Needs of the Living Organism

Protection against stimuli is an almost more important function for the living organism than reception of stimuli.”  From Freud’s Beyond the Pleasure Principle.

Patiently waiting for the last of the honey to drip off her spoon and into the steaming tea, Johanna realized that she had not been startled by the telephone for a long time.   In some ways, that was a good thing. Johanna’s phone rang so seldom she usually had to wait through at least three rings before she was recovered enough to pick up the receiver and speak. Like most shocks in life, this minor one resulted from a contrast from the norm, and almost any disturbance was a contrast to life at 39 Audubon Lane. Johanna seldom watched television and only listened to the radio when she was cooking or cleaning. The high electronic chirping of the telephone always startled her. It did not help that calls often meant bad news these days, as the digital voice signal often transmitted news of hospitalizations or verbal obituaries – like when her nephew called her to tell her that her sister Flo had died. Modern communications had replaced the death knell of the church’s bell tower, but the result was seldom more information than the old brass bell used to impart – who was dead and for how many years they had escaped their ultimate fate.   Whatever the relationship of the deceased to Johanna, the calls spawned grief – the grief of loss or the grief of apathy.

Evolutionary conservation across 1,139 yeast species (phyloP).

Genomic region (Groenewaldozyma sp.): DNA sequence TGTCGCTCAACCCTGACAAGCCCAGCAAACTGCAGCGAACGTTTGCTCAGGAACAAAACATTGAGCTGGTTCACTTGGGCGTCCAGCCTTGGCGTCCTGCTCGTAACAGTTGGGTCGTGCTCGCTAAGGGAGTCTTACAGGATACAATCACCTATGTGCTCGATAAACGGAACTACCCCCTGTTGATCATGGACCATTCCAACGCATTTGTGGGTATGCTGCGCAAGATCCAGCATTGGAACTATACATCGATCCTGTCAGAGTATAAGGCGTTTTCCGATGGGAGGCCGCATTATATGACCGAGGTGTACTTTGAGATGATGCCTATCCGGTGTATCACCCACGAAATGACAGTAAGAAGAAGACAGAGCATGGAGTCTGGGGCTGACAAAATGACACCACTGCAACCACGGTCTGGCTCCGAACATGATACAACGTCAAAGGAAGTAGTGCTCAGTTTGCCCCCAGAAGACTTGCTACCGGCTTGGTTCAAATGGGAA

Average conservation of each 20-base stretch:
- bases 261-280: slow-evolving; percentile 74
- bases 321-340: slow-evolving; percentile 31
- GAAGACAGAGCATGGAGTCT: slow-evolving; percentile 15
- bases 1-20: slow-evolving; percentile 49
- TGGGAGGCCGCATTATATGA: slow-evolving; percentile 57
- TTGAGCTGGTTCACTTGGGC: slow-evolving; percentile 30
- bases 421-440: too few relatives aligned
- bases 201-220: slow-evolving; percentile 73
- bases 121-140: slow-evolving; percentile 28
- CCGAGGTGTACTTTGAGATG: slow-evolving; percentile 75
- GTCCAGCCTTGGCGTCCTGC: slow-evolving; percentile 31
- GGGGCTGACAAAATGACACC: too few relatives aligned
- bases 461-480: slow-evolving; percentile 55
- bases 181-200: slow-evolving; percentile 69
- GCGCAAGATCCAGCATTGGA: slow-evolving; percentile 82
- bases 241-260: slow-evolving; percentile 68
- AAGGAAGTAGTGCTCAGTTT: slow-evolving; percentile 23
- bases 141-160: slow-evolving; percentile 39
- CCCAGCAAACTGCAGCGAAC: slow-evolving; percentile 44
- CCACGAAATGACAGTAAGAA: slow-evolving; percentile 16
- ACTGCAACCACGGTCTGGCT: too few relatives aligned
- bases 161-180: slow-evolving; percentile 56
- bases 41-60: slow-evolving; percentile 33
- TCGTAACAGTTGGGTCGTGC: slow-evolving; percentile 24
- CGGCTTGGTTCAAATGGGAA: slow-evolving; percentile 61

Johanna tried hard to recollect when last the telephone had upset her cloistered existence. Had it been when Lucy had called to tell her that she had just been diagnosed with cancer and was going into the hospital? She had sent Lucy’s card off over a week ago, so that must have been quite a while back. There had been a solicitation from the local police department – or at least for someone functioning for some kind of benevolent society purported to support the police. She hadn’t fallen for it, so there would be no notation in her checkbook of when that was.

Johanna licked the last of the honey off the spoon and walked over to the wall phone and picked it up. Dial tone. It seemed to be fine. She tried calling Lucy’s number and got her answering machine. Lucy must still be in the hospital. When she was ill enough to be in the hospital, Johanna hated visitors and assumed everyone else felt the same, so she left her friends to the privacy of their bodily crises. Lucy had children to take care of her and, besides, she had really been Flo’s friend. Johanna left a cheerful message and hung up. The phone seemed to be working.   So did her hearing.